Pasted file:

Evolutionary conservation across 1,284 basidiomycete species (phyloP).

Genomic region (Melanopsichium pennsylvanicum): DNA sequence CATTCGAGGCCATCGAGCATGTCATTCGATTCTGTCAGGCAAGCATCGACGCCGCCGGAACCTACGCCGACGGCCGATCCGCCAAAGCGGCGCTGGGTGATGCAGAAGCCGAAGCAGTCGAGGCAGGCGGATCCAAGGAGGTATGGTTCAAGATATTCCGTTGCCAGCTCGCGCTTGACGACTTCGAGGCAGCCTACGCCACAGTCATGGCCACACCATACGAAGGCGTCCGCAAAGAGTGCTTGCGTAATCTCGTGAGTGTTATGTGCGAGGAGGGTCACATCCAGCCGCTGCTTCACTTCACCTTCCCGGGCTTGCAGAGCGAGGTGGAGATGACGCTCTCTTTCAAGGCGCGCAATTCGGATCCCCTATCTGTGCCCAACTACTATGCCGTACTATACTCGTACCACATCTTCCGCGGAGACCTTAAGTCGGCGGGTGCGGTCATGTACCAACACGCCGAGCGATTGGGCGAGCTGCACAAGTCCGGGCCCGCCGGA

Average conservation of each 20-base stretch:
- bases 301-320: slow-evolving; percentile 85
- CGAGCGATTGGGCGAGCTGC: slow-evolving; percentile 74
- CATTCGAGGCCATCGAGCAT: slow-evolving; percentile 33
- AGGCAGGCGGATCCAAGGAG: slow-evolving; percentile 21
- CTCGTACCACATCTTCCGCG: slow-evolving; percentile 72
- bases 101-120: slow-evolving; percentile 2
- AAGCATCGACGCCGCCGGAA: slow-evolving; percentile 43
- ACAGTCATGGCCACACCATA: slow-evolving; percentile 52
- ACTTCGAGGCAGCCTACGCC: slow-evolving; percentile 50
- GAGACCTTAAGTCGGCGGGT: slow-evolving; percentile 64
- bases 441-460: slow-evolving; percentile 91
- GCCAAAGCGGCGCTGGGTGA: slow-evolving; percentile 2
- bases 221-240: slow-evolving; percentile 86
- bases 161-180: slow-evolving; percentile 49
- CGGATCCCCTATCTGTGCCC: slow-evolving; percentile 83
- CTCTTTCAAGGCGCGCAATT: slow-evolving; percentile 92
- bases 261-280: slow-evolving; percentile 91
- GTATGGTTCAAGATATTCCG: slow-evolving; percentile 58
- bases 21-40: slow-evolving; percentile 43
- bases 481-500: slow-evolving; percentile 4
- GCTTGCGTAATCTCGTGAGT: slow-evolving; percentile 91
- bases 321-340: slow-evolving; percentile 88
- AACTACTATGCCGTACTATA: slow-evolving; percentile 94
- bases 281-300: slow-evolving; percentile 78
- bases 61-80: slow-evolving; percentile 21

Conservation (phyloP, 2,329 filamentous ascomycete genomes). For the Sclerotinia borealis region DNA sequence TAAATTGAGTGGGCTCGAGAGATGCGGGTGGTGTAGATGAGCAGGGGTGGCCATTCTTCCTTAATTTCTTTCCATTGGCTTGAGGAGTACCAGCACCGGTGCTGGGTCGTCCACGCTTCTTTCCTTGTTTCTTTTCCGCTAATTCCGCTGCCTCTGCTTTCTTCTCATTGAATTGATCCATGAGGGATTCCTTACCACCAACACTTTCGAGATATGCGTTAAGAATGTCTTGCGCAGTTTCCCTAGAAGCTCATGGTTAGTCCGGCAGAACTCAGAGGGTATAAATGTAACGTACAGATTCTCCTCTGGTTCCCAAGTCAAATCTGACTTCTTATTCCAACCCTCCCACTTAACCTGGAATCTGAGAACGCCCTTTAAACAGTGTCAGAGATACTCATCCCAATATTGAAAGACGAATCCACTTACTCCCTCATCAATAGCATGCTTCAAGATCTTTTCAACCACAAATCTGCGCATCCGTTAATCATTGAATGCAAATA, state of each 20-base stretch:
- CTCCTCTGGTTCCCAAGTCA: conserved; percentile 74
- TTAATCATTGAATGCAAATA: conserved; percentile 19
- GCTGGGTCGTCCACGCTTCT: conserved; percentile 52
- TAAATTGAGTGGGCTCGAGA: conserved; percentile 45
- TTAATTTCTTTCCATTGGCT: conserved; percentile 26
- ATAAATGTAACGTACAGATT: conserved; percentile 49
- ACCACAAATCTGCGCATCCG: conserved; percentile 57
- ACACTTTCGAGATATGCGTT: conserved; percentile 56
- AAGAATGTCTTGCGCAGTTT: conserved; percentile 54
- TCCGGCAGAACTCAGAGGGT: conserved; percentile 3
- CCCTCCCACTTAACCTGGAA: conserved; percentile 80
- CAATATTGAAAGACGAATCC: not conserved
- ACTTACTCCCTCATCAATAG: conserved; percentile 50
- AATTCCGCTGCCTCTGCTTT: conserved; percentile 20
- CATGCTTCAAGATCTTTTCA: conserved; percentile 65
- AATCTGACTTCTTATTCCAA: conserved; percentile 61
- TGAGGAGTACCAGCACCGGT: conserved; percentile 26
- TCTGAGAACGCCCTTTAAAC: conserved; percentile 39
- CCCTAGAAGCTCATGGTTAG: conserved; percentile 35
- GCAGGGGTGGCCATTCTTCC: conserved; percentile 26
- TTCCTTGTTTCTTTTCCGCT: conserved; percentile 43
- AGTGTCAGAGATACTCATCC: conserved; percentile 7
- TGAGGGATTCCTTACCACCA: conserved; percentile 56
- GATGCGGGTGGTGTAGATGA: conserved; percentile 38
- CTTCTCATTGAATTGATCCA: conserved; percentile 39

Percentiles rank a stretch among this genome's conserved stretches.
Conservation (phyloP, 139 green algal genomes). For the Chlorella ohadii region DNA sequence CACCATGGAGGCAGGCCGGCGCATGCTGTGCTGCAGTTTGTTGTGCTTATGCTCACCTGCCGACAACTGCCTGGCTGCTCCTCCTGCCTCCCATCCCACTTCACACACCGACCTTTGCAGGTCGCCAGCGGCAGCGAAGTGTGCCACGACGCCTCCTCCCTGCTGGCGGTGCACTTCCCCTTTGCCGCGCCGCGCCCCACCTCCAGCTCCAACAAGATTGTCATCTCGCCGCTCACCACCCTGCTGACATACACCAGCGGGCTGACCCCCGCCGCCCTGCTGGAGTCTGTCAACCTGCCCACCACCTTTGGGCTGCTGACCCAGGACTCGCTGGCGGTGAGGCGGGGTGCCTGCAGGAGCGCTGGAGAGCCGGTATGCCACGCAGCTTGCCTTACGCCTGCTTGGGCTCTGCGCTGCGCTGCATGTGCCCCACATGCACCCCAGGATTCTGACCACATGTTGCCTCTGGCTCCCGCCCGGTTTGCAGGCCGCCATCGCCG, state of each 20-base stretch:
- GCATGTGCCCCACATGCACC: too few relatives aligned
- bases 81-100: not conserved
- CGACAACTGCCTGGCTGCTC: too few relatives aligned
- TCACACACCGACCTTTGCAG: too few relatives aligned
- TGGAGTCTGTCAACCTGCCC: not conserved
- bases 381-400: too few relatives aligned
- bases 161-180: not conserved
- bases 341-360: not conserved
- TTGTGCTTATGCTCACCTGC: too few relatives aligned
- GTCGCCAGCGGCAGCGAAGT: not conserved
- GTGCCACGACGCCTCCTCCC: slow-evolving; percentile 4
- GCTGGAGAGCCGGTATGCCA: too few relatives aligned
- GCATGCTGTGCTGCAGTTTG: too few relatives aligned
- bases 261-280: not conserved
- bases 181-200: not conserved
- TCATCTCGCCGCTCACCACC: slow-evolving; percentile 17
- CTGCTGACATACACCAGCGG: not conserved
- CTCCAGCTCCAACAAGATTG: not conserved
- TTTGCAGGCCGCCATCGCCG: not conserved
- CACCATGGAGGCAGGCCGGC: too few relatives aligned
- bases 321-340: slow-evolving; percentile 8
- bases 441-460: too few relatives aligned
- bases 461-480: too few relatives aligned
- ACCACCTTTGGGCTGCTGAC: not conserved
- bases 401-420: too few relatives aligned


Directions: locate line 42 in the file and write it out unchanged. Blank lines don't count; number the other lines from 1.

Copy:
- ACTTACTCCCTCATCAATAG: conserved; percentile 50